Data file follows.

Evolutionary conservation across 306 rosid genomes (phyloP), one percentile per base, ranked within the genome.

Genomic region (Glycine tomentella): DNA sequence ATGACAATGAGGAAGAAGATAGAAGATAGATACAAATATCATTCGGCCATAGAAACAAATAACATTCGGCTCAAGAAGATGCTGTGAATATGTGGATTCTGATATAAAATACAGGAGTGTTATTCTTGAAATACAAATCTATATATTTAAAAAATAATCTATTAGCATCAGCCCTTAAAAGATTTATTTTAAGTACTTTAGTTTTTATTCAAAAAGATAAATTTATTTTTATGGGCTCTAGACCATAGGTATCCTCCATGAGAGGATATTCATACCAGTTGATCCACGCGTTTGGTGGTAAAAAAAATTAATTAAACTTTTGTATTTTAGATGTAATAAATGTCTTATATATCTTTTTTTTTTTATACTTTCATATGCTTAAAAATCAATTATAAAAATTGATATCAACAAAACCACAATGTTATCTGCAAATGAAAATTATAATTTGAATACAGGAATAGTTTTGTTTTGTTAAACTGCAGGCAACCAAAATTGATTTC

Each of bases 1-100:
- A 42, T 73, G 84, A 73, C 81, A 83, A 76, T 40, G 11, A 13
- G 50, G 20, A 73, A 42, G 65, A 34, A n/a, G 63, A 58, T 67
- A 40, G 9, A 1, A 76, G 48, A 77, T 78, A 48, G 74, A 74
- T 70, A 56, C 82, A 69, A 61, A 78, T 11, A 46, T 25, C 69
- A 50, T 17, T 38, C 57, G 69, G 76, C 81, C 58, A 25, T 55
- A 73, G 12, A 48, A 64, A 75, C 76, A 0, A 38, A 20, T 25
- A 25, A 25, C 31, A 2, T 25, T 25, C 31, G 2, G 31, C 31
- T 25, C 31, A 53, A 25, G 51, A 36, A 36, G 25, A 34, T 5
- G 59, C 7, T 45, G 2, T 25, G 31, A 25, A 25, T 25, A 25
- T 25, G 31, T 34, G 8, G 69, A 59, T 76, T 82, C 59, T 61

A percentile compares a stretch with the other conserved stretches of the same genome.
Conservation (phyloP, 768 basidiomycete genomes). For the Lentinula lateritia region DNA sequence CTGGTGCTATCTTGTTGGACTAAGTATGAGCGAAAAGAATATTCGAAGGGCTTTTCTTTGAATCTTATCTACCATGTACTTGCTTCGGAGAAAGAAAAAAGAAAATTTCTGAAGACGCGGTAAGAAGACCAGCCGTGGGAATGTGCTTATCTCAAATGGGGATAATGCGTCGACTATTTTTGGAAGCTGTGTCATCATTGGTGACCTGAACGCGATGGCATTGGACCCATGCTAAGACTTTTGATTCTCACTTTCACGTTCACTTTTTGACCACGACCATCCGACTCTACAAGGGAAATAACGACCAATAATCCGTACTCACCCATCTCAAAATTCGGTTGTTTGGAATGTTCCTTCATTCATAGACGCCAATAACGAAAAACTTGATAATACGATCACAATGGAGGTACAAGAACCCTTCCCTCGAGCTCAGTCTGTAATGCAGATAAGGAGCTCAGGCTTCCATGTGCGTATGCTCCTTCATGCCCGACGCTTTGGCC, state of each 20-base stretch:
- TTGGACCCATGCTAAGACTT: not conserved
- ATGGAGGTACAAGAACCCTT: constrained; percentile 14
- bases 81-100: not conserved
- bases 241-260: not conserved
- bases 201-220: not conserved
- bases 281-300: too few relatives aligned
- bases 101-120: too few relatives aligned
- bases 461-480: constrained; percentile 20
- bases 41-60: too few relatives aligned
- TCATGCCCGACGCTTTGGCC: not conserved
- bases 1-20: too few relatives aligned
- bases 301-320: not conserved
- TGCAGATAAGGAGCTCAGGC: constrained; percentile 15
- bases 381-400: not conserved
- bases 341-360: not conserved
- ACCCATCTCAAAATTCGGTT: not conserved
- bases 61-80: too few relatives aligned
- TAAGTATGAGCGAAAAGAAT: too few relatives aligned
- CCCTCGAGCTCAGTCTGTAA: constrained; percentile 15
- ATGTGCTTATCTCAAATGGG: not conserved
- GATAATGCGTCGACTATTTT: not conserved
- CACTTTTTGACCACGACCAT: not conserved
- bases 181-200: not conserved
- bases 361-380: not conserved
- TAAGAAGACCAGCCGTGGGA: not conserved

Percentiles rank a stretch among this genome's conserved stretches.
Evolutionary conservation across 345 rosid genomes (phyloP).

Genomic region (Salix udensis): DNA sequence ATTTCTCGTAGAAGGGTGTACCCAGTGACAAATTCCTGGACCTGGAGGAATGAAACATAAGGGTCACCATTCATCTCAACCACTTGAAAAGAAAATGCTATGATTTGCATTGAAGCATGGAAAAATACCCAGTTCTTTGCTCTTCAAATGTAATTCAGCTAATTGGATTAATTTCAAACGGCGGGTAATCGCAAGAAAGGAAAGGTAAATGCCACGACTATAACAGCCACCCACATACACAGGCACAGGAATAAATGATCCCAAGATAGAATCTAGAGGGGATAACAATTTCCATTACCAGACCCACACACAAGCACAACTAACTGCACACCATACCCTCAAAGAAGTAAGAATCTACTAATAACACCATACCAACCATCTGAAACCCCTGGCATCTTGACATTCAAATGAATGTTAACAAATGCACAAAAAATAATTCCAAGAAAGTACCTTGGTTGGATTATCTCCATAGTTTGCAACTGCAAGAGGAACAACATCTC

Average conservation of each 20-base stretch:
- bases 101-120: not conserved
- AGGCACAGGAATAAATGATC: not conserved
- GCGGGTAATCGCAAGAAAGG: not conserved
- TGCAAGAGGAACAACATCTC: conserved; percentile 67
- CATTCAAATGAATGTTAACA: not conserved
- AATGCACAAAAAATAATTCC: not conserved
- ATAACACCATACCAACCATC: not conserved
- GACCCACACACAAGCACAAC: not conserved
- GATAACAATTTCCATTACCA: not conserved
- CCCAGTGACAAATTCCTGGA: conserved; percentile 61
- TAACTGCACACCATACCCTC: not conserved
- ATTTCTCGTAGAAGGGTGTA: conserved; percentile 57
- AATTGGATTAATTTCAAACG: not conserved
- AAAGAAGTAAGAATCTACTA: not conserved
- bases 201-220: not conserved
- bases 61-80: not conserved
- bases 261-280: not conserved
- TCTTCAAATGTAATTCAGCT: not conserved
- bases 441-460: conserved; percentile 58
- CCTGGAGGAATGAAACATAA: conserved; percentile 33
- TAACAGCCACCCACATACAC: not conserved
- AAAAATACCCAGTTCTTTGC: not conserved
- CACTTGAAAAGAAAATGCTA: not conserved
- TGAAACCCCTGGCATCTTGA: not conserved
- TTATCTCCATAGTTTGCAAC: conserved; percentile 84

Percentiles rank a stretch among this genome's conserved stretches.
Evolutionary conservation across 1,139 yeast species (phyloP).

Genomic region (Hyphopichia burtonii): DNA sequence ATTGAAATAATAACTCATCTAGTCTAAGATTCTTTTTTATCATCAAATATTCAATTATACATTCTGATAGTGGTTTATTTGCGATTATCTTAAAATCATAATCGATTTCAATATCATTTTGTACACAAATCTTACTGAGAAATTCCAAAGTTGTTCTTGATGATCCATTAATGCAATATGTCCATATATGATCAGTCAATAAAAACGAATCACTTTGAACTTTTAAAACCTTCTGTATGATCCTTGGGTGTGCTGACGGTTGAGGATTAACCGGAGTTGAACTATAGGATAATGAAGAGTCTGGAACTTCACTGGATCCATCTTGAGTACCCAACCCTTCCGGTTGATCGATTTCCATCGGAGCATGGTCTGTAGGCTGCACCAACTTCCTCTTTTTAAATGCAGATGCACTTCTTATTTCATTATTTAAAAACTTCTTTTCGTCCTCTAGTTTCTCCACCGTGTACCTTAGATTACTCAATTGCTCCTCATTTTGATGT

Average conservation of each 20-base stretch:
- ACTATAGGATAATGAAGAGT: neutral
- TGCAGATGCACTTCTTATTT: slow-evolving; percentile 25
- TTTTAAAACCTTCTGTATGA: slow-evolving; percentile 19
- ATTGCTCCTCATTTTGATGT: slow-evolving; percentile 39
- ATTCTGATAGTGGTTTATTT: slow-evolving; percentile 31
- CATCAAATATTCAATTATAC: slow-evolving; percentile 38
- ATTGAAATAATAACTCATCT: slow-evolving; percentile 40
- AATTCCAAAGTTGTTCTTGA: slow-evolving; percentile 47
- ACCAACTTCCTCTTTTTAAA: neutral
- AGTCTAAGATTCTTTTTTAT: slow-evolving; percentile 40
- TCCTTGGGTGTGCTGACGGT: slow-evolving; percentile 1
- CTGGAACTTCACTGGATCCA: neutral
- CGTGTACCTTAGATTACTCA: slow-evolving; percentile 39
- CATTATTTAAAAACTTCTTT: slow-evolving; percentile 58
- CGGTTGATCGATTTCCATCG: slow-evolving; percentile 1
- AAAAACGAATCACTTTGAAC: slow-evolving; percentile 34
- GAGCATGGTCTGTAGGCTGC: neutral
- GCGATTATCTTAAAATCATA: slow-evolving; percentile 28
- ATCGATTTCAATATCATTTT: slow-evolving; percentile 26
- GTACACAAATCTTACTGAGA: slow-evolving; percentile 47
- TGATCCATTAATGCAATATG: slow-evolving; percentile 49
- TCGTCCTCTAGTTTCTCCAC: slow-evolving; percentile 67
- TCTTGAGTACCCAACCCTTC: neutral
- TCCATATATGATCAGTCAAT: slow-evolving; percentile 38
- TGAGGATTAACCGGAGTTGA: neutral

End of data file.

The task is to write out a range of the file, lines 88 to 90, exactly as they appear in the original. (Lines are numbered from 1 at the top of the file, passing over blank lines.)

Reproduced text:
- CGGTTGATCGATTTCCATCG: slow-evolving; percentile 1
- AAAAACGAATCACTTTGAAC: slow-evolving; percentile 34
- GAGCATGGTCTGTAGGCTGC: neutral